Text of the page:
International Journal of Audiology 07/2009; 42(3). DOI:10.3109/14992020309090421 · 1.84 Impact Factor
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    ABSTRACT: Accessories, watches, coins and other items containing metal sometimes cause contact dermatitis and metal allergy. Among metals, nickel in alloys is ionized by sweat on the surface of the skin and exhibits particularly marked irritancy and allergenicity. Although eosinophils play important roles in allergy, the effects of nickel on eosinophils have not been elucidated. Eosinophils were prepared from the peritoneal cavity in rats immunized with Ascaris suum extract. Purified rat eosinophils were incubated in the presence of various kinds of metals including nickel. The viability of eosinophils was analyzed using a flow cytometer. When rat eosinophils were incubated for 3 days in the presence of nickel chloride at 30-1,000 microM, the viability of eosinophils was decreased in a concentration-dependent manner. Nickel chloride at 300 muM significantly increased the percentage of annexin V+ PI- eosinophils. The population of annexin V+ PI- eosinophils was also increased by nickel sulfate, cobalt chloride and zinc sulfate. The binding of nickel ions to eosinophils was detected by flow cytometer. Nickel ions bind to eosinophils and decrease the viability of eosinophils through the induction of apoptosis. Nickel ions may exhibit activity which modifies the function of eosinophils in allergy.
    International Archives of Allergy and Immunology 02/2009; 149 Suppl 1(1):57-60. DOI:10.1159/000210655 · 2.67 Impact Factor
  • Michio Murakoshi · Hiroshi Wada ·
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    ABSTRACT: The high sensitivity of mammalian hearing is achieved by amplification of the motion of the cochlear partition. The origin of this cochlear amplification is the elongation and contraction of outer hair cells (OHCs) in response to acoustical stimulation. This motility is made possible by a membrane protein embedded in the lateral membrane of OHCs. The gene of this protein has been identified and termed prestin. We, herein, present a method for observation by atomic force microscopy (AFM) of prestin expressed in the Chinese hamster ovary (CHO) cell plasma membrane. To obtain a stable sample for AFM imaging in liquid, we used as an example in the protocol provide here, CHO cells transfected with prestin or FLAG-tagged prestin, and untransfected CHO cells. The cells attached to a substrate were subjected to ultrasonic waves generated from a sonicator probe so that the inside-out plasma membranes remained on the substrate. Prestin was immunostained with mouse anti-FLAG primary antibody and FITC-conjugated goat anti-mouse IgG secondary antibody. The lipid of the plasma membrane was labeled with fluorescence probes. The cytoplasmic faces of the cells were then observed in liquid by the tapping mode of AFM at low and high magnifications. More particle-like structures 8-12 nm in diameter were observed in the plasma membranes of the prestin-transfected CHO cells than in those of the untransfected CHO cells. Since the difference between these two types of cells is due to the existence of prestin, such particle-like structures in the prestin-transfected CHO cells are possibly constituted by prestin.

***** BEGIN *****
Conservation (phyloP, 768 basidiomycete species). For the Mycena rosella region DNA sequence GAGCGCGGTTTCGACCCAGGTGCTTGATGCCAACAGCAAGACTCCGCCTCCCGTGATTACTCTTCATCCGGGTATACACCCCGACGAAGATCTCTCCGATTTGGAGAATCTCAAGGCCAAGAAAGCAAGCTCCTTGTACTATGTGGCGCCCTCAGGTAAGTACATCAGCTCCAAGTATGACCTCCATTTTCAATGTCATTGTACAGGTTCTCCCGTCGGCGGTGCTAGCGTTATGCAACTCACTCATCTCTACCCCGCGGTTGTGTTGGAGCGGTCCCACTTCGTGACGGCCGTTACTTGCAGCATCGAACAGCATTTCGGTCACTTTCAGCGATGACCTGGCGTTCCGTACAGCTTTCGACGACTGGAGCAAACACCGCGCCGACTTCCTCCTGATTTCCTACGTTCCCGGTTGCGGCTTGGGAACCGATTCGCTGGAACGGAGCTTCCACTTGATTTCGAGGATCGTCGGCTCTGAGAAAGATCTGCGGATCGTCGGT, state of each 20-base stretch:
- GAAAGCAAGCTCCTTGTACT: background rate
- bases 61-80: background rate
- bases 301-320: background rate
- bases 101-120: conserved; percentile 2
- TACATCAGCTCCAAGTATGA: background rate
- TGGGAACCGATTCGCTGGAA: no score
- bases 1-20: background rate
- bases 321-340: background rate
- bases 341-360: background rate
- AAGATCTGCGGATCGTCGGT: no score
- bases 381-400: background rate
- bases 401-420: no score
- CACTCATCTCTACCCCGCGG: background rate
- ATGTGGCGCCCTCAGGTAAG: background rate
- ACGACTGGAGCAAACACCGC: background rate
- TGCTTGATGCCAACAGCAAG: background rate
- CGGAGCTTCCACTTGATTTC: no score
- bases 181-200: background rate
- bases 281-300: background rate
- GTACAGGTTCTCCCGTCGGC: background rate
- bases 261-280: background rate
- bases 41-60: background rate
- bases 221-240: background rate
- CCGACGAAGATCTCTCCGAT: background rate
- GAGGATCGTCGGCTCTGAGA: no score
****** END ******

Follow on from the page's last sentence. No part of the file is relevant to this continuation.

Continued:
Methods in Molecular Biology 02/2009; 493:401-13. DOI:10.1007/978-1-59745-523-7_24 · 1.29 Impact Factor

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    ABSTRACT: Prestin is the motor protein of cochlear outer hair cells, which exhibit elongation and contraction in response to acoustic stimuli. In this study, the effects of mutations in unique amino acids, which among members of the SLC26 family were only present in prestin, on the characteristics of prestin were investigated. As a result, a mutation in Met-225 of prestin was found to increase nonlinear capacitance, which is a signature of prestin activity.
  • Hiroshi Wada · Michio Murakoshi · Koji Iida · Shun Kumano ·

Publication Stats

903 Citations
123.93 Total Impact Points


  • 2015
    • Tohoku Bunka Gakuen University
      Miyagi, Japan
  • 1989-2014
    • Tohoku University
      • • Department of Bioengineering and Robotics
      • • Department of Electrical Engineering
      • • Department of Otorhinolaryngology
  • 2006
    • University of Tsukuba
      Tsukuba, Ibaraki, Japan